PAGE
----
Plugins are very similar to themes (templates) as far as their installation goes.
Plugins are tools to extend the functionality of WordPress. The core of WordPress is designed to be lean, to maximize flexibility and minimize code bloat. Plugins offer custom functions and features so that each user can tailor their site to their specific needs.
When you find a plugin simply read through the instructions and download to a folder on your hard drive. Many are zipped so use a zip program to unzip into a separate folder. 7 Zip is a great free unzip product. http://www.7-zip.org/
I create a folder called blogs and then a subfolder called plugins and one called zipped. I save the zip file into the plugins/zipped folder and then unzip it into the plugins folder. I also have another folder called extras where I put plugins that I may not use all the time or didn’t work out. Someone may want it in the future.
This means when you set up a blog you can just drag all the plugin from your plugin folder and your done. Saves looking all over the place for them.
Here are the most common plugins you will need. I have given you the site as there may be new upgrades. You will download a zip file and then extract it into a plugins folder on your computer ( Remember be organized) then upload that folder to your web host as detailed in this tutorial.
|All in One SEO Pack||For SEO Optimization|
|1 Pixel For Audio||To embed streaming audio|
|Cryptograph||To protect your comments and forms from spammers|
|Embedit||Add just about anything you want with this one.|
|Google Site Map||Again helps with SEO|
|Social Bookmarks||Web 2 traffic generation|
|Data Base Back up||Backup in case something bad happens|
|WP Slimstats||Lets you get stats from your blog|
|Spam Free Contact Form||Lets people contact you via email|
|Search||What are people searching for on your blog.|
Tip: If you are uploading the same themes and plugins to a number of different sites create a folder called wp-content and copy the different themes and plugins into that folder and over write the existing folder.
Firstly you ftp (upload) the plugin to the plugin folder on your server and then go to the plugins menu in your wordpress administration area and activate them.
Once activated many will add a systems folder to your options menu however some create their own like the contact form and gallery plugins. Some page management plugins add a systems menu to the manage menu. Just read the instructions to see what is required.
If you click on plugins in the menu over there on the right we go through each of the plugins we suggest you use. You don’t have to install them all just the ones you think you want to use.
We have given you the main ones plus the ones that most businesses have asked us to install for them.
We have also tried to give and example of how each one works if applicable.
You can find heaps more by searching for WordPress plugins.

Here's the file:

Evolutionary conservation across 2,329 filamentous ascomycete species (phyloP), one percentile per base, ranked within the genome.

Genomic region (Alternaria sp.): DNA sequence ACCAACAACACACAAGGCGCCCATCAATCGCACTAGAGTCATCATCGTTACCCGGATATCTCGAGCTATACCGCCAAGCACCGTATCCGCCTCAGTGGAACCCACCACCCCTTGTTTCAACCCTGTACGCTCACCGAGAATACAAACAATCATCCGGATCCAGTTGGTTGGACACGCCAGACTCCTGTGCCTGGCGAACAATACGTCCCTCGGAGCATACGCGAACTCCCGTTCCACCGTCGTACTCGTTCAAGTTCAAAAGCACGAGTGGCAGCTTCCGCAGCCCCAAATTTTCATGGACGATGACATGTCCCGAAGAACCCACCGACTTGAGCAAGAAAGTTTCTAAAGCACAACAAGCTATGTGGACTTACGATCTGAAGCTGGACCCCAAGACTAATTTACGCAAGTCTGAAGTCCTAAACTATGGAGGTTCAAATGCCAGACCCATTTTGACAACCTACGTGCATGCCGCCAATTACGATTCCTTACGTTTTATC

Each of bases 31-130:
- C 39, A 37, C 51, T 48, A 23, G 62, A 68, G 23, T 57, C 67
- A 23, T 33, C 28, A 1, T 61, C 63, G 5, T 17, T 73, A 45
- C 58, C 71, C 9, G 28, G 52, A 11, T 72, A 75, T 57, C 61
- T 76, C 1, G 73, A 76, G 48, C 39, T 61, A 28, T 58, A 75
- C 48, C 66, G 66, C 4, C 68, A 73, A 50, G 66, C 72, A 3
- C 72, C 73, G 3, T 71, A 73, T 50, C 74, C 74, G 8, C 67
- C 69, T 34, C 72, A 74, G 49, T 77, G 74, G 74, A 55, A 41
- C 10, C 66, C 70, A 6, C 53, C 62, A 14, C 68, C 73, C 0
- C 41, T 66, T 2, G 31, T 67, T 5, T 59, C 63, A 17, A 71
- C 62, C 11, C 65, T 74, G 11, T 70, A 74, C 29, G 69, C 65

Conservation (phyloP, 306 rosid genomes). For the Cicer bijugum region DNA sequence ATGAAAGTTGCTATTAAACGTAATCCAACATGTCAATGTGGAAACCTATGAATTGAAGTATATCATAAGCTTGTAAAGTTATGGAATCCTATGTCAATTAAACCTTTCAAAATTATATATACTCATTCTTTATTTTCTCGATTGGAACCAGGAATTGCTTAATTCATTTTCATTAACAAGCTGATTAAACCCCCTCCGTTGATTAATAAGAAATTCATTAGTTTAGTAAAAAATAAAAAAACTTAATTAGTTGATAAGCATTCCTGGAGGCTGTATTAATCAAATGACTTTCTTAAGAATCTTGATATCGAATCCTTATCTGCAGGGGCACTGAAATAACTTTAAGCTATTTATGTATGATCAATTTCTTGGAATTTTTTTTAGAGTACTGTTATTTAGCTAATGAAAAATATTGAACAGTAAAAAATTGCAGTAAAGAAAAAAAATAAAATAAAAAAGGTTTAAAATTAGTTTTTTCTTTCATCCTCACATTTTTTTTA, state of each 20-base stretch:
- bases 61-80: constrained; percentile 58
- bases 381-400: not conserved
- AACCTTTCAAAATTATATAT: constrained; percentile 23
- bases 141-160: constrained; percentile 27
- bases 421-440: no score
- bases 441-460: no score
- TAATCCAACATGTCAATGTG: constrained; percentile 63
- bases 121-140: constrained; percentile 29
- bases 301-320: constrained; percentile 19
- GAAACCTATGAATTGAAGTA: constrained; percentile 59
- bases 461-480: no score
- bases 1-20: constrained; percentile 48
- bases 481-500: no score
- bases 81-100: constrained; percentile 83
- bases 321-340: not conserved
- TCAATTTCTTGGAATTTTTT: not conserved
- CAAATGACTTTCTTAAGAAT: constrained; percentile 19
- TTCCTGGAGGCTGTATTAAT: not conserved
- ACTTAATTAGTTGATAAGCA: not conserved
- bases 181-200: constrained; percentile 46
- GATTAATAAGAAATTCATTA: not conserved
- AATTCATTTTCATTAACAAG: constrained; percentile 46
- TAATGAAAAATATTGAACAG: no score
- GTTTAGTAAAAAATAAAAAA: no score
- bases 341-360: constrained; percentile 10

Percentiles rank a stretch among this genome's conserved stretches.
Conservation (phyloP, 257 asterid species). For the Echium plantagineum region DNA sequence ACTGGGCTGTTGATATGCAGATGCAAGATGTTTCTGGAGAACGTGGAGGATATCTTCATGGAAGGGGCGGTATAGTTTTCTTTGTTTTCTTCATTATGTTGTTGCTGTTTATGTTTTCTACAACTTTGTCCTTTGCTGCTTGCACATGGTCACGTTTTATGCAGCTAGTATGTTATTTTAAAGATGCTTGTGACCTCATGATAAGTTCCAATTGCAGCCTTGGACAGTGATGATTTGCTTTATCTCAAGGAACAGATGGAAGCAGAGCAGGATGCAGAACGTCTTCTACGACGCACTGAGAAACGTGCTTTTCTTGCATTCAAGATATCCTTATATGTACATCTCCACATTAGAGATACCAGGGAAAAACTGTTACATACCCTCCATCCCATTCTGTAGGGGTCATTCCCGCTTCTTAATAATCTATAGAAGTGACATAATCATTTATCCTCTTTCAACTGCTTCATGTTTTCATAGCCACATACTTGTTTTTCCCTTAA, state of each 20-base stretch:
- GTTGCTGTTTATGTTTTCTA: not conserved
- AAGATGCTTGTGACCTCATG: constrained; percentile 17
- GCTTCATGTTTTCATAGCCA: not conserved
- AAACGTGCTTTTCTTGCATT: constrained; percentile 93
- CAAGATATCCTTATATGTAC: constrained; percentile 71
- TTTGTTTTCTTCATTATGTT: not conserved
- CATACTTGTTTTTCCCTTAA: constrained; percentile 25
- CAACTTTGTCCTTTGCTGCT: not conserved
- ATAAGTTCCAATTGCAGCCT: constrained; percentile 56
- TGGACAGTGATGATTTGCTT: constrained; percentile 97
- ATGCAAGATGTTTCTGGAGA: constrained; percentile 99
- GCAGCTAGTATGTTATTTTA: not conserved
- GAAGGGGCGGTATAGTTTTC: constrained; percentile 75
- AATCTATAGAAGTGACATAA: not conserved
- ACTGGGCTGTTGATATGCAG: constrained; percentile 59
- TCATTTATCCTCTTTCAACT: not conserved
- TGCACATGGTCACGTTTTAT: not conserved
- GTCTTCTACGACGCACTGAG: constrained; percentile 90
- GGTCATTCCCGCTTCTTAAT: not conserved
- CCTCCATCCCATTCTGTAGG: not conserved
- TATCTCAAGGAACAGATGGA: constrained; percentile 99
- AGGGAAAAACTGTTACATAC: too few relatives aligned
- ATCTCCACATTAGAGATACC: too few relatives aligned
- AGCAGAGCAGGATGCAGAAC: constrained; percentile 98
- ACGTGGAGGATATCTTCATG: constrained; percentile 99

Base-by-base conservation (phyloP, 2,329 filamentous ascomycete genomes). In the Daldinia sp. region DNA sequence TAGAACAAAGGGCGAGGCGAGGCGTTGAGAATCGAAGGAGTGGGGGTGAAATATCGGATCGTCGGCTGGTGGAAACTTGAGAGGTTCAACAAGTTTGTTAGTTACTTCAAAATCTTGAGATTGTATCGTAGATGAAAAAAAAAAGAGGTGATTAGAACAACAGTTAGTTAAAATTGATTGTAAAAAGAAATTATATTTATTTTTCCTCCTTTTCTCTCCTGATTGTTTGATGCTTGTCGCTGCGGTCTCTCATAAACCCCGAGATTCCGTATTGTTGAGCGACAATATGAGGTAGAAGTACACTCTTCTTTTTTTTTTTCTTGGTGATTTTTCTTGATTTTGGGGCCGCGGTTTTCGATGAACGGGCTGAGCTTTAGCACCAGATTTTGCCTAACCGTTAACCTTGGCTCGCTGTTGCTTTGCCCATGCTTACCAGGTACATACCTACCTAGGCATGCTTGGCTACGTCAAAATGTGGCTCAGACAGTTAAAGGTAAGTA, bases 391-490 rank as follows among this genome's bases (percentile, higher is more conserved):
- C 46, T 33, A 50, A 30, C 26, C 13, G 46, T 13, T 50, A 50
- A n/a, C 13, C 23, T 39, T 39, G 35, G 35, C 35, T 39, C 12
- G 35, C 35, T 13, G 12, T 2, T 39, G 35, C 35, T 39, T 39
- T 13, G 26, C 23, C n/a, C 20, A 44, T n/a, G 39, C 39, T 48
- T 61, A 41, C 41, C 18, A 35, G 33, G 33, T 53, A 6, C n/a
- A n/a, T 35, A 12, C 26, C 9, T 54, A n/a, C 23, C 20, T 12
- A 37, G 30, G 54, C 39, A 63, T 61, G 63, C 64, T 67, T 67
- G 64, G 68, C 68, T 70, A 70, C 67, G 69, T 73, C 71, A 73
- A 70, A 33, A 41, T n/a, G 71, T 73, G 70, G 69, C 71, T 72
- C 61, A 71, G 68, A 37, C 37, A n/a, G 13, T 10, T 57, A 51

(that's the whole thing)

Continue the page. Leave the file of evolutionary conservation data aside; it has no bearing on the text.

While Plugins are very useful, some Plugins just don’t meet your needs, or you’ve stopped using them for some reason, or they just don’t work. After deactivating the Plugin stops the Plugin’s behavior, they tend to pile up in your Plugins panel, making your plugin list long and cumbersome to scroll through. If left there long enough, they might become obsolete with the new WordPress versions and cause problems if you decide to use them in the future.
Begin your Plugins housekeeping by visiting the plugin author’s site to see if there are instructions on how to uninstall the plugin via the Plugins panel on the left side of the screen. Some plugins require adding tags and code to your Template files while others require modification of the WordPress administration files.
Be sure and read through the plugin’s uninstall instructions to remove each of these modifications so your site will not have errors when the plugin is turned off. If no specific instructions for uninstalling exist, then read through the installation instructions to check for modifications, if applicable, and reverse their changes, if implemented. If it has been a long time since you used this plugin, you still might have left its modifications in your template files and forgotten them. Carefully remove them.
To remove a plugin, make sure the plugin is deactivated from the Plugins panel. Go to your website’s wp-content/plugins folder (usually with an FTP program) and look for the file name of the plugin you want to remove. Select the file name and delete it.
If have your WordPress site on your hard drive, open the wp-content/plugins folder on your site and find the file name of the plugin you want to delete, select it and delete it. This way, if you have to restore or copy your Plugin folder to your website, you won’t restore the unwanted plugin on your site.
Developing Your Own Plugins
Once you start using WordPress Plugins, you sometimes wonder how you ever got along without them. If you have knowledge of PHP, you can develop your own plugins, and there is a comprehensive list of resources at Plugin Resources to get you started.